‘Jeopardy!’ announces first ‘interim guest host,’ airdate shuffles
Ken Jennings, who already signed on as a producer and consultant at the beginning of the current season, will be the first interim host, the show confirmed on its social media Nov. 23, 2020.
“Additional guest hosts to be announced,” the statement adds.
Jennings has already been appearing in pre-taped clues and is also said to be working on “special projects” for the show.
The show will go back into production Nov. 30, 2020, according to the announcement. Production had been on pause since Trebek taped his last episodes just weeks before his death Nov. 8, 2020.
The show had originally been planning to air Trebek’s final episode on Christmas Day, Dec. 25, 2020.
Now, however, the show is changing directions and will air 10 of his “best episodes” the weeks of Dec. 21 and Dec. 28, 2020.
Trebek’s final episodes will air the week of Jan. 4, 2021, with Jennings making his debut Jan. 11, 2021 (this means Trebek’s last episode will air Jan. 8, 2021).
With this announcement, it appears “Jeopardy!” is taking a deliberate and perhaps even cautious approach to naming a permanent replacement for Trebek by testing out multiple hosts to presumably gauge audience reaction and performance.
Although the show did not name additional guest hosts Nov. 23, other fan favorites for a permanent replacement include Jennings’ fellow super champ Brad Rutter.
When Jennings was officially announced as a part of the “Jeopardy!” team earlier this year prior to Trebek’s death, some fans saw this as a move to name him as heir apparent to Trebek’s lectern — though the show never officially labeled it that way.
Meanwhile, an online fan effort has been lobbying for former “Reading Rainbow” host Levar Burton to take over, though there hasn’t been any official word on if that’s even being explored.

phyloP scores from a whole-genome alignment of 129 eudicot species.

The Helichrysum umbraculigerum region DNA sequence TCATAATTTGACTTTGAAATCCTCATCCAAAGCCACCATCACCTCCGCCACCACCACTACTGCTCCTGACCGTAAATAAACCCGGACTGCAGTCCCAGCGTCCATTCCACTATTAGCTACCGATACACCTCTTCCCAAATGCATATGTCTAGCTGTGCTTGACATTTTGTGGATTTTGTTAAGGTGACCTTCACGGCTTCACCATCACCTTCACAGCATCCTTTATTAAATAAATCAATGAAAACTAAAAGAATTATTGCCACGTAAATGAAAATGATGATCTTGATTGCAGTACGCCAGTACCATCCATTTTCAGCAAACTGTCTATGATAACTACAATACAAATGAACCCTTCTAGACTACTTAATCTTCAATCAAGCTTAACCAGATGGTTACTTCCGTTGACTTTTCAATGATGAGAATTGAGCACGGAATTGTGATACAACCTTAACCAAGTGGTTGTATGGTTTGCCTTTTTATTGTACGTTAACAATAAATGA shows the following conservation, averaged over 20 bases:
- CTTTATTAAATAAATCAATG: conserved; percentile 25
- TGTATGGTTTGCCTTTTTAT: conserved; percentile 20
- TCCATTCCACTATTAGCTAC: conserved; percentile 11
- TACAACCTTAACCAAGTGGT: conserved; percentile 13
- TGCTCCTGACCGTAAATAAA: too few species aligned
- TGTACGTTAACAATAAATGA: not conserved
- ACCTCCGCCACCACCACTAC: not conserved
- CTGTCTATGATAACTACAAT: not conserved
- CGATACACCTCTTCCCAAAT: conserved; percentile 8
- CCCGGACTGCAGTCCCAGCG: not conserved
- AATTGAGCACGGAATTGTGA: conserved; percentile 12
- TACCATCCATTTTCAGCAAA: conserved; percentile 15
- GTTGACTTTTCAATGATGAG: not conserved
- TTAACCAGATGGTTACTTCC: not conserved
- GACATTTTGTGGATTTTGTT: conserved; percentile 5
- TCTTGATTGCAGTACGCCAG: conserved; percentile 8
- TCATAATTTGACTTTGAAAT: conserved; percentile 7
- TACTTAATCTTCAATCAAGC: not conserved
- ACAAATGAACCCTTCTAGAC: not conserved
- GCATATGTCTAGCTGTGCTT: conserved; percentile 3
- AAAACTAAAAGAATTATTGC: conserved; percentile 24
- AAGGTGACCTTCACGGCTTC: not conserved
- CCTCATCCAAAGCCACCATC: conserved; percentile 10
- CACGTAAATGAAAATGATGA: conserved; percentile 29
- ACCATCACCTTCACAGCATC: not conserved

“Jeopardy!” is one of the most successful syndicated TV franchises of all time, so its future success, which could be heavily driven by who replaces Trebek, could be worth hundreds of millions of dollars in syndication fees, ad revenue and more.
Trebek hosted the show since the current iteration debuted in 1984. There had been various daytime and evening versions prior to that, with the first version dating back to 1964.
As of his death, he had appeared in over 8,000 episodes, having never missed a taping with the sole exception of a 1997 April Fools’ edition he and “Wheel of Fortune” host Pat Sajak swapped roles for a single episode (this episode often isn’t considered “missing” a taping because he still appeared on air that same day, albeit on a different show).
Like many TV shows, “Jeopardy!” halted production for a period of time in the spring of 2020 due to the coronavirus pandemic, meaning it aired a few blocks of repeats to fill the time.
“Jeopardy!” is syndicated, meaning that it airs on different stations in different markets, often the station that’s willing to pay the most for the rights to broadcast it. In major markets, it typically airs on the ABC owned station, including the flagship WABC in New York.
Some stations also air repeats, usually from the season immediately preceding the current one, on weekends.
Although the show did not announce plans for weekend reruns, if it continues to follow this model, Trebek could continue to be seen in these timeslots into 2021.